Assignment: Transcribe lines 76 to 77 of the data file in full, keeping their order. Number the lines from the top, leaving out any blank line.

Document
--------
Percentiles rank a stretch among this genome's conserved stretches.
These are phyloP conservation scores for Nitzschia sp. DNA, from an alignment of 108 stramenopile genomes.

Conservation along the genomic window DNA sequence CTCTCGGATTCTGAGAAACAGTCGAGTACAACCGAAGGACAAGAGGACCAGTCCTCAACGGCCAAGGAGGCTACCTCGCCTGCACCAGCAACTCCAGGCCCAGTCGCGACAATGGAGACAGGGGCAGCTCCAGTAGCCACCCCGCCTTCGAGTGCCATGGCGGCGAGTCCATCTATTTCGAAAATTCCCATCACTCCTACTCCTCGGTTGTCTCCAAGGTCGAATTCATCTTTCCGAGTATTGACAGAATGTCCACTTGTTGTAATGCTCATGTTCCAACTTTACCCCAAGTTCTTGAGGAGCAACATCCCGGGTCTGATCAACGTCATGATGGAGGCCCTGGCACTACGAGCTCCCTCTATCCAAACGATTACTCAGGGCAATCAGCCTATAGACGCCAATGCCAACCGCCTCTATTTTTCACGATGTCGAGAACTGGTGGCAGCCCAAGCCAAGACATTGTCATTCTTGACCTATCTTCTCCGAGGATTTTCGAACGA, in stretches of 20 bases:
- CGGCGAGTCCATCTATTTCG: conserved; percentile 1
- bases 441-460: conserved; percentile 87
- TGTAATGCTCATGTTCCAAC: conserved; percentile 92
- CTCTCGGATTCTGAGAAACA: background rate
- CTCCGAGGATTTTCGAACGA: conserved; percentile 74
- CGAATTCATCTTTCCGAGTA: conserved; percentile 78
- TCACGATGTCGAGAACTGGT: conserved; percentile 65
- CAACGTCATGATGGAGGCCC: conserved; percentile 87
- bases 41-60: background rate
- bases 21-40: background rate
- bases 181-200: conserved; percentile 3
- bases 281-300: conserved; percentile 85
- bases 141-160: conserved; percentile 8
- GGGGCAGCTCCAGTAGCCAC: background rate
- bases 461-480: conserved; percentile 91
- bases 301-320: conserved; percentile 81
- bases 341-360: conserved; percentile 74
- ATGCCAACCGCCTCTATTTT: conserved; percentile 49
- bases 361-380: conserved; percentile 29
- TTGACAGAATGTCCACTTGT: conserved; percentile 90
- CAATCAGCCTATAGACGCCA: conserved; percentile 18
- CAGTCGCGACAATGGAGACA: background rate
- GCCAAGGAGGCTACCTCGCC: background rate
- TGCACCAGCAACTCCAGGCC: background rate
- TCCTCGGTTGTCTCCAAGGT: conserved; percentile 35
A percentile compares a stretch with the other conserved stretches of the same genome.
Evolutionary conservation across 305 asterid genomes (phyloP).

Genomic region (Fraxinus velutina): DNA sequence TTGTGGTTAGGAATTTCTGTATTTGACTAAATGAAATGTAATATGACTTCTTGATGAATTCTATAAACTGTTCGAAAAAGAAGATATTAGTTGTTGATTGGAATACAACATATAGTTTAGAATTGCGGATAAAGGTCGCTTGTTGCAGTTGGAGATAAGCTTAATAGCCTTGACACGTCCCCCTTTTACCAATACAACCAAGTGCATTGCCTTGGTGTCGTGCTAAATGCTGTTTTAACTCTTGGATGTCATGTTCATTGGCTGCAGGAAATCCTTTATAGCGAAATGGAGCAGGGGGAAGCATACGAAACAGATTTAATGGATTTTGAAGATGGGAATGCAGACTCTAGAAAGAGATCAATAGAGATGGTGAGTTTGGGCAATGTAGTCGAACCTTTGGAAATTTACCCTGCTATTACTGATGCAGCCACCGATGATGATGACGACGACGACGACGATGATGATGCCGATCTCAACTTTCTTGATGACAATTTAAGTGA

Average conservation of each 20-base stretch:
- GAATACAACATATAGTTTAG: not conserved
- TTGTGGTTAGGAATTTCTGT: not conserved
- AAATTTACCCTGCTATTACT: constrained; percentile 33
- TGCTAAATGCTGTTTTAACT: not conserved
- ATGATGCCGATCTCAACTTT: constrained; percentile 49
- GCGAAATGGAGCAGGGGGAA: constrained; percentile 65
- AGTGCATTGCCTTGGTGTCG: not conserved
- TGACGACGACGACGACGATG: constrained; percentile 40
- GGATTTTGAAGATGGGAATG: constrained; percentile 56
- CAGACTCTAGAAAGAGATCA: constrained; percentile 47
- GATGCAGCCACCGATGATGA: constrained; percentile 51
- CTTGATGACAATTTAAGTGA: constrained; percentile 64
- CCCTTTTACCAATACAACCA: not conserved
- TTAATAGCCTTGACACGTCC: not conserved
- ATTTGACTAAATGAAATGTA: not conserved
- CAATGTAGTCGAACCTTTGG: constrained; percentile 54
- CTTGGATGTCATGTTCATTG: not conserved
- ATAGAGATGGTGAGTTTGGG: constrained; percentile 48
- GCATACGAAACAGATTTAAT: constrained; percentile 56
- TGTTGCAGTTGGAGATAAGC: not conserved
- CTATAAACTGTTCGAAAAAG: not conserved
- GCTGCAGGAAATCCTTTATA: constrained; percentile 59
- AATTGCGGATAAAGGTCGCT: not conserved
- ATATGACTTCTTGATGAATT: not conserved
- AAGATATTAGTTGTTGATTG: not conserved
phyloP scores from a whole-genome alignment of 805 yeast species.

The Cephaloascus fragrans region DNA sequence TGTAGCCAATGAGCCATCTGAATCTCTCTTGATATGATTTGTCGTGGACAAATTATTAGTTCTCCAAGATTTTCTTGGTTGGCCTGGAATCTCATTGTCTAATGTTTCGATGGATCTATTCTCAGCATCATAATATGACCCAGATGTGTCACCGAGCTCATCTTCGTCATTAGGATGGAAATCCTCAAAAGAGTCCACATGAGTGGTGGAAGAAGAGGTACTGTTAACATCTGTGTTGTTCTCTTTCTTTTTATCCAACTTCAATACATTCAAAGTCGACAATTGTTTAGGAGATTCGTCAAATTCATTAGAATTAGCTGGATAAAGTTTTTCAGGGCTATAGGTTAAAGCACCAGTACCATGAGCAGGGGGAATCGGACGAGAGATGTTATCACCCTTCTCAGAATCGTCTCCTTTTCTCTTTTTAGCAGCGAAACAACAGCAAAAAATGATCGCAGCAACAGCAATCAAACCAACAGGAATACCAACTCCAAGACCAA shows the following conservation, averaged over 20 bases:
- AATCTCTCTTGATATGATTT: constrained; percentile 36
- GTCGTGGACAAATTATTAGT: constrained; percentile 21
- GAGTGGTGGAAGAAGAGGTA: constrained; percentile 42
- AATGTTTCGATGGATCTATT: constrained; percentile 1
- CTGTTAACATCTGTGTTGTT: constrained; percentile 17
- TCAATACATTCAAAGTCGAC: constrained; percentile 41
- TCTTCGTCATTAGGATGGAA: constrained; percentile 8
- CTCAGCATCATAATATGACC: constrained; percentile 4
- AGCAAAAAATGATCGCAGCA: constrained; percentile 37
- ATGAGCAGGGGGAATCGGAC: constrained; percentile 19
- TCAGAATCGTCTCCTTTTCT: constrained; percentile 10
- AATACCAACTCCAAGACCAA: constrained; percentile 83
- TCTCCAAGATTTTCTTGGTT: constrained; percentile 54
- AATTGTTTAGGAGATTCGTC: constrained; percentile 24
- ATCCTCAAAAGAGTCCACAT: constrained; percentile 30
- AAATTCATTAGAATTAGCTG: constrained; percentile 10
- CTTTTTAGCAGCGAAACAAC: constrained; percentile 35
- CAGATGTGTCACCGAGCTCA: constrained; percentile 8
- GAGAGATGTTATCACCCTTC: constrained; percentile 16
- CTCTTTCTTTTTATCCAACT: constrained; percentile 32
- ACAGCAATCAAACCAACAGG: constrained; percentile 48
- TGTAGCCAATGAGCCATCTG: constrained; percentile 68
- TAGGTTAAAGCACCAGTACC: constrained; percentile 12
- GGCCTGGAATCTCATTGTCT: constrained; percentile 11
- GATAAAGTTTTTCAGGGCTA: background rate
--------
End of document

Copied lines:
- CTTTTTAGCAGCGAAACAAC: constrained; percentile 35
- CAGATGTGTCACCGAGCTCA: constrained; percentile 8